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More Reason to Take Fracking Quakes Seriously

Triggered tremors shook Fort St. John. Then one in Texas damaged a large university building, forcing its closure.

Andrew Nikiforuk 21 Nov

Tyee contributing editor Andrew Nikiforuk is an award-winning journalist whose books and articles focus on epidemics, the energy industry, nature and more.

In the past 10 days, North America’s oil and gas industry rattled key geological formations with earthquakes in British Columbia and Texas.

Damage from the U.S. quake, the third largest in Texas’s history, closed a major building in San Antonio and demonstrated that frack-triggered tremors can threaten structures even hundreds of kilometres away from the epicentre.

Starting on Nov. 11, Canada’s Montney Formation, a key source of methane and natural gas liquids straddling B.C. and Alberta, experienced three earthquakes measuring over four on the Richter magnitude scale.

Tremors greater than a magnitude of three can be felt while those greater than four can knock items off shelves and in rare cases cause damage to structures.

On Nov. 11 a quake registering 4.7 struck 140 kilometres north of Fort St. John in northeastern B.C. The province’s fracking regulator, the BC Oil and Gas Commission, told The Tyee that drilling by Malaysian-owned Petronas triggered the tremor and a cluster of others. As more earthquakes ensued, the Petronas operation was ordered to shut down but then restarted before again stopping when another quake topping four in magnitude struck on Nov. 15.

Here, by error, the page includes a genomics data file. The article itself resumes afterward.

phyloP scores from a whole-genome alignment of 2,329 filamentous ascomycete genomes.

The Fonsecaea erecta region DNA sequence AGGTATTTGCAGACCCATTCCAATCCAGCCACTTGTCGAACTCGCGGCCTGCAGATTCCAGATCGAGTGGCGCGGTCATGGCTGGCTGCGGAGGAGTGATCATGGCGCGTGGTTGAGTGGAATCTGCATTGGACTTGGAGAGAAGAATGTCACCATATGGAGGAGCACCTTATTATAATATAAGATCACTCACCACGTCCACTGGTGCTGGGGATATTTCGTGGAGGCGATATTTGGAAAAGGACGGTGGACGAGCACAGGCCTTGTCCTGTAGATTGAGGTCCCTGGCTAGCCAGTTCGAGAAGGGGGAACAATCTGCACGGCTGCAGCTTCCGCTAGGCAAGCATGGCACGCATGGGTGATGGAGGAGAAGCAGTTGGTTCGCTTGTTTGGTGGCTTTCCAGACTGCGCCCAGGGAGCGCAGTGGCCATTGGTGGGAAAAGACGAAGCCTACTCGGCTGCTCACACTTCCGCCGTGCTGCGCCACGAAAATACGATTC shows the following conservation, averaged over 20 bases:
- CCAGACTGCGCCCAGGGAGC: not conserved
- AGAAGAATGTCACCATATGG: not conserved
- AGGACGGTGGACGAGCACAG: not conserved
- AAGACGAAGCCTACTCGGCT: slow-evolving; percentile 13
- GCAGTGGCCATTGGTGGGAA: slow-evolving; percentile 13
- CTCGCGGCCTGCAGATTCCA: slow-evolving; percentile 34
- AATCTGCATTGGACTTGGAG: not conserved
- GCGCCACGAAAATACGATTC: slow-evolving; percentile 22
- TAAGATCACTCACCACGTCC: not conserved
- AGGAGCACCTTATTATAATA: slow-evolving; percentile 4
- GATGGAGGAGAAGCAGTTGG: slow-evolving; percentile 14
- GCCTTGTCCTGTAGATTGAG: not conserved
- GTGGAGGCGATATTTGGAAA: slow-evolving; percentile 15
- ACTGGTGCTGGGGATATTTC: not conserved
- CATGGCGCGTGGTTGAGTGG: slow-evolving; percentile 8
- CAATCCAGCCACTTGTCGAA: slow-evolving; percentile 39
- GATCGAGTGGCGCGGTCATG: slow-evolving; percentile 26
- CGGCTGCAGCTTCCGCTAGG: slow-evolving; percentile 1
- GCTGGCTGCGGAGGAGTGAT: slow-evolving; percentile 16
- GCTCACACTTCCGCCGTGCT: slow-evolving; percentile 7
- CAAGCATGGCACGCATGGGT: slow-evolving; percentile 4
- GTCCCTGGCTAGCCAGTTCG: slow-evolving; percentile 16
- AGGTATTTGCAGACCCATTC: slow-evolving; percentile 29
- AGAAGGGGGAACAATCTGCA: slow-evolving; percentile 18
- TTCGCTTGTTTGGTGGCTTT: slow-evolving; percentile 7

Meanwhile the U.S. fracking industry most likely triggered a 5.4 earthquake on Nov. 16 in the prolific oil bearing Permian Basin in west Texas. The largest quake in Texas since 1995, it rumbled the Mexican city of Ciudad Juárez 320 kilometres away. In San Antonio, 560 kilometres from the quake’s epicentre, the structural damage inflicted on a historic, five-storey complex on the city’s University Health campus caused officials to close it down.

The Railroad Commission of Texas — which regulates Texas's oil and gas industry in a largely hands-off manner — admits that the injection of salty waste water deep into the ground has increased seismicity in the region by putting pressure on nearby faults.

Since 2018 industry’s fracking and wastewater operations in the Permian Basin have caused thousands of earthquakes with a magnitude greater than 2.5.

In the last 15 years, fracking in the Montney Formation has changed the seismic patterns in the region and now accounts for 70 per cent of earthquakes. The industry initiated thousands of small tremors and then progressively triggered tremors of greater magnitude such as the 4.6 quake by Canadian Natural Resources Ltd. that shook the Site C dam under construction in 2018.

How fracking triggers earthquakes

The shale gas industry injects fluids and sand at high pressure into deep and shallow wells to crack open oil and gas deposits trapped in dense rock formations. This fracking creates a network of cracks that can also connect to water zones, other industry well sites and faults.